27. She was passionate about helping girls with disabilities and created a special Girl Scout troop for deaf girls.
  28. Daisy Gordon Low was known for her charismatic personality and ability to connect with people of all ages.
  29. She continued to be active in the Girl Scouts even after her retirement as President.
  30. Daisy passed away on January 17, 1927, from breast cancer at the age of 66.
  31. Her legacy lives on through the millions of girls and women who have been part of the Girl Scouts.
  32. The Girl Scouts’ mission of building courage, confidence, and character in young girls and women continues to be inspired by Daisy’s vision.
  33. In her will, Daisy left her carriage house in Savannah, known as the “First Girl Scout Headquarters,” to the Girl Scouts.
  34. The Juliette Gordon Low Birthplace in Savannah, Georgia, is a National Historic Landmark and a popular museum dedicated to her life and the history of the Girl Scouts.
  35. In her honor, the Girl Scouts celebrate October 31st each year as “Founder’s Day.”
  36. The Girl Scout Gold Award, the highest achievement in Girl Scouting, is named after Daisy.
  37. Juliette Gordon Low’s life story has been the subject of books, documentaries, and a TV movie.
  38. Her pioneering work in youth development and empowerment continues to influence girls and women around the world, making her a lasting and iconic figure in American history.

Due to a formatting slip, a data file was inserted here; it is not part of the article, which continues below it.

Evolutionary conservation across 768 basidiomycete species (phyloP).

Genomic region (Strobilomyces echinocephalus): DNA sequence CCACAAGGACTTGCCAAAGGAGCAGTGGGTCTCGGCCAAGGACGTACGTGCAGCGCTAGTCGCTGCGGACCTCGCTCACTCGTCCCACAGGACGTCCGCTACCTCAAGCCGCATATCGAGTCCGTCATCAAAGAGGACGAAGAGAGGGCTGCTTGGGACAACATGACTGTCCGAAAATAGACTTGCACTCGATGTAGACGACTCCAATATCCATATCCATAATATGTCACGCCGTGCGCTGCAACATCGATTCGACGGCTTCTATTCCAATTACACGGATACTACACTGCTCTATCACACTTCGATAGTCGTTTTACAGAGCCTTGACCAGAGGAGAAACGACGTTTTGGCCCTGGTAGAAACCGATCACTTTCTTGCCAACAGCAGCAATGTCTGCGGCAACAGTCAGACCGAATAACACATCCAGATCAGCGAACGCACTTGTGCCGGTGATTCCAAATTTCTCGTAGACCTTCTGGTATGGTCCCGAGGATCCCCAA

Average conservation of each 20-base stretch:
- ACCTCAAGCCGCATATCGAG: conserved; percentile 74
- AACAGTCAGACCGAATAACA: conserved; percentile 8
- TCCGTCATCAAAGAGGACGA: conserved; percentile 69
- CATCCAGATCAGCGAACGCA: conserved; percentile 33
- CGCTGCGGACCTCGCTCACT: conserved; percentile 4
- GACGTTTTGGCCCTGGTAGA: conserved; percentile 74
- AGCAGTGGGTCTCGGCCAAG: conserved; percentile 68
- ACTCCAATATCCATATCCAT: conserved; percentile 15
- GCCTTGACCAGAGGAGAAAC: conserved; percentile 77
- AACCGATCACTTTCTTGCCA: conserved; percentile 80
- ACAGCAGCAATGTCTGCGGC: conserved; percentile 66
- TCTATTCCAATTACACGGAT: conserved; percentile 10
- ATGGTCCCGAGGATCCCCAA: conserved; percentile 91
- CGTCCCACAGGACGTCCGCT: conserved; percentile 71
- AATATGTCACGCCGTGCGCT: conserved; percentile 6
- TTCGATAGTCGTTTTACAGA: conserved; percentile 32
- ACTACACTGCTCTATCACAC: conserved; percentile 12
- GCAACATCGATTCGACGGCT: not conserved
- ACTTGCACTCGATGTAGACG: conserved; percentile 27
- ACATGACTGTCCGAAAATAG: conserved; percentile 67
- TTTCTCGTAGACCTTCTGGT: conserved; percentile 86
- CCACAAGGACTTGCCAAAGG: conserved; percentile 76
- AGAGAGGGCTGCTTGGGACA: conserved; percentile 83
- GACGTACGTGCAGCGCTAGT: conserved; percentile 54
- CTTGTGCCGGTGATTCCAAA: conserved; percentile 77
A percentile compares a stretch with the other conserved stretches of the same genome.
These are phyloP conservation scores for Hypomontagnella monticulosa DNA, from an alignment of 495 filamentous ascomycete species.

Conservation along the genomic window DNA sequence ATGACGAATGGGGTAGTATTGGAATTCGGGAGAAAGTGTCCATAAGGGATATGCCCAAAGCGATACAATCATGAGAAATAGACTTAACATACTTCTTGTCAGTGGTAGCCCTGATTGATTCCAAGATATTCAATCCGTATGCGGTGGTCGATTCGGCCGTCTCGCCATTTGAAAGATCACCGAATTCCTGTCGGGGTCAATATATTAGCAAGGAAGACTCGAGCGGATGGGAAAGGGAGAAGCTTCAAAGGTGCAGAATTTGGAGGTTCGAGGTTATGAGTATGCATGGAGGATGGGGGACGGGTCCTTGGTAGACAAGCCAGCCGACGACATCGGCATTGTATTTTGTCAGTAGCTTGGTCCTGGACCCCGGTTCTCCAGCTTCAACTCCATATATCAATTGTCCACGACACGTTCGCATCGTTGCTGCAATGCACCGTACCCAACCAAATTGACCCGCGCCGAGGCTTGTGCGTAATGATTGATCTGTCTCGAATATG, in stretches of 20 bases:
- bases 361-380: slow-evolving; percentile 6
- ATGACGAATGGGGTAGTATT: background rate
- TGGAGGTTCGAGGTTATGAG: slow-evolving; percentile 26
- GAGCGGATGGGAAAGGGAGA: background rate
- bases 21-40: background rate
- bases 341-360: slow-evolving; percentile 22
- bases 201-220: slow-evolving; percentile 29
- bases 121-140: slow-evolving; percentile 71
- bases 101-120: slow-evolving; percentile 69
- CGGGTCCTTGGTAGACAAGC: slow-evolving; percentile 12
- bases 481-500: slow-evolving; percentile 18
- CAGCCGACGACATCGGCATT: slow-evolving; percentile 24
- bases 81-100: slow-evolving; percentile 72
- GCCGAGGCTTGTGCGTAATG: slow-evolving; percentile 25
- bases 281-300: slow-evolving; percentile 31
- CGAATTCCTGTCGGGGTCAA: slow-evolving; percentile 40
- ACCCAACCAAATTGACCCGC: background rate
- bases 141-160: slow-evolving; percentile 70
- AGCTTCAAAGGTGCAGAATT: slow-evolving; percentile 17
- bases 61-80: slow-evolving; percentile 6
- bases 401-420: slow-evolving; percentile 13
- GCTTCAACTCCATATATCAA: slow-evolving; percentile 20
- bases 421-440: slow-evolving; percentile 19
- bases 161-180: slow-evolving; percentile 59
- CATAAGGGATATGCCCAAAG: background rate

Juliette Gordon Low, affectionately known as Daisy, was a trailblazer, visionary, and tireless advocate for the empowerment of girls and young women. Her remarkable journey from a privileged upbringing to the creation of the Girl Scouts of the USA is a testament to her indomitable spirit and commitment to fostering courage, confidence, and character in generations of girls. Daisy’s legacy lives on not only through the millions of Girl Scouts but also in the enduring belief that every girl possesses boundless potential. Her pioneering work continues to inspire and uplift, reminding us that the simple act of nurturing a girl’s dreams can have a profound and lasting impact on society. Juliette Gordon Low’s legacy is a beacon of hope and empowerment, guiding girls as they explore, learn, and lead in a world of boundless opportunity.